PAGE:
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Suzanne Greenlaw, ethnobotanist and bead artist, photographed in a Brown Ash grove (Fraxinus nigra), Orono, Maine. Ms. Greenlaw is a citizen of the Houlton Band of Maliseet Indians, a PhD student in the School of Forest Resources at the University of Maine, and a member of the Native Advisory Council of the Abbe Museum. Brown ash is a cultural and economic cornerstone of the indigenous people of Maine. Ms. Greenlaw's research is helping Acadia National Park develop new policies that will allow federally recognized tribes to re-establish traditional sustainable sweetgrass and brown ash harvesting within the Park.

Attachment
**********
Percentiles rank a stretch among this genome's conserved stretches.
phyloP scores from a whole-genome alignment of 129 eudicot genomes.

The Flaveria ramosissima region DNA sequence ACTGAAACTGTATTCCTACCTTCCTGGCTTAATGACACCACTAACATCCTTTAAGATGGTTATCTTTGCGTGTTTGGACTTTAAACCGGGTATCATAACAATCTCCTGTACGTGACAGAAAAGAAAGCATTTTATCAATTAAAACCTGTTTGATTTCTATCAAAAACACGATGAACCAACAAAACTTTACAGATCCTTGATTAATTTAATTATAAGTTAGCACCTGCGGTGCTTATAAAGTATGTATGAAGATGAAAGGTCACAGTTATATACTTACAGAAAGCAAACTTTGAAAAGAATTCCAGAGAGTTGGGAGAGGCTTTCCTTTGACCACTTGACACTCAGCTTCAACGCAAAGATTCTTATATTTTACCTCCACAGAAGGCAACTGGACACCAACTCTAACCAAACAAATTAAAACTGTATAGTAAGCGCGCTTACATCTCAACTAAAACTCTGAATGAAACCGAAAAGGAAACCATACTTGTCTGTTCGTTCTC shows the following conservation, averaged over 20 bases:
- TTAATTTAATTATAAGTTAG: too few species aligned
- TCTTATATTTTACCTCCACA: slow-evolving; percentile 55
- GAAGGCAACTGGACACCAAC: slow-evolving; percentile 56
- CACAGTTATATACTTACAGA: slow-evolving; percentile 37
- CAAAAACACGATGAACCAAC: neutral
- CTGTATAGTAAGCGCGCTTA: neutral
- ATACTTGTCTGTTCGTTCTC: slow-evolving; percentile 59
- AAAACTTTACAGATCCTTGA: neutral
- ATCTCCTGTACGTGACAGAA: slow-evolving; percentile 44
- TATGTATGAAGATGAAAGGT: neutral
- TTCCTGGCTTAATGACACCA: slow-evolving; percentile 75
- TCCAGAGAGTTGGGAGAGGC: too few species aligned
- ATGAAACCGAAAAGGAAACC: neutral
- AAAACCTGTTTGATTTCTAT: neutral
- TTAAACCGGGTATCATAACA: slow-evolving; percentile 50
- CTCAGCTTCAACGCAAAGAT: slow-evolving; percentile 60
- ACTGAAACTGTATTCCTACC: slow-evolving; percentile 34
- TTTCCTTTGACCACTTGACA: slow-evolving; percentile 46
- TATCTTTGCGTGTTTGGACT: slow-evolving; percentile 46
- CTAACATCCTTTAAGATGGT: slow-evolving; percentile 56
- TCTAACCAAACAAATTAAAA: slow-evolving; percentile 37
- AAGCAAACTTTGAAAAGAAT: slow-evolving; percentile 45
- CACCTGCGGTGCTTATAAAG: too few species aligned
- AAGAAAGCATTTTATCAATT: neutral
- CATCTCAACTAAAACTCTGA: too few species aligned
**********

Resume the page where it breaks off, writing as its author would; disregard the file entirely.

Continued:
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Filename
SuzanneGreenlaw_9707.jpg
Copyright
2019
Image Size
3858x5781 / 10.9MB
www.jenniferbooher.com
Contained in galleries
Historians of the Wabanaki Nations
Suzanne Greenlaw, ethnobotanist and bead artist, photographed in a Brown Ash grove (Fraxinus nigra), Orono, Maine. Ms. Greenlaw is a citizen of the Houlton Band of Maliseet Indians, a PhD student in the School of Forest Resources at the University of Maine, and a member of the Native Advisory Council of the Abbe Museum. Brown ash is a cultural and economic cornerstone of the indigenous people of Maine. Ms. Greenlaw's research is helping Acadia National Park develop new policies that will allow federally recognized tribes to re-establish traditional sustainable sweetgrass and brown ash harvesting within the Park.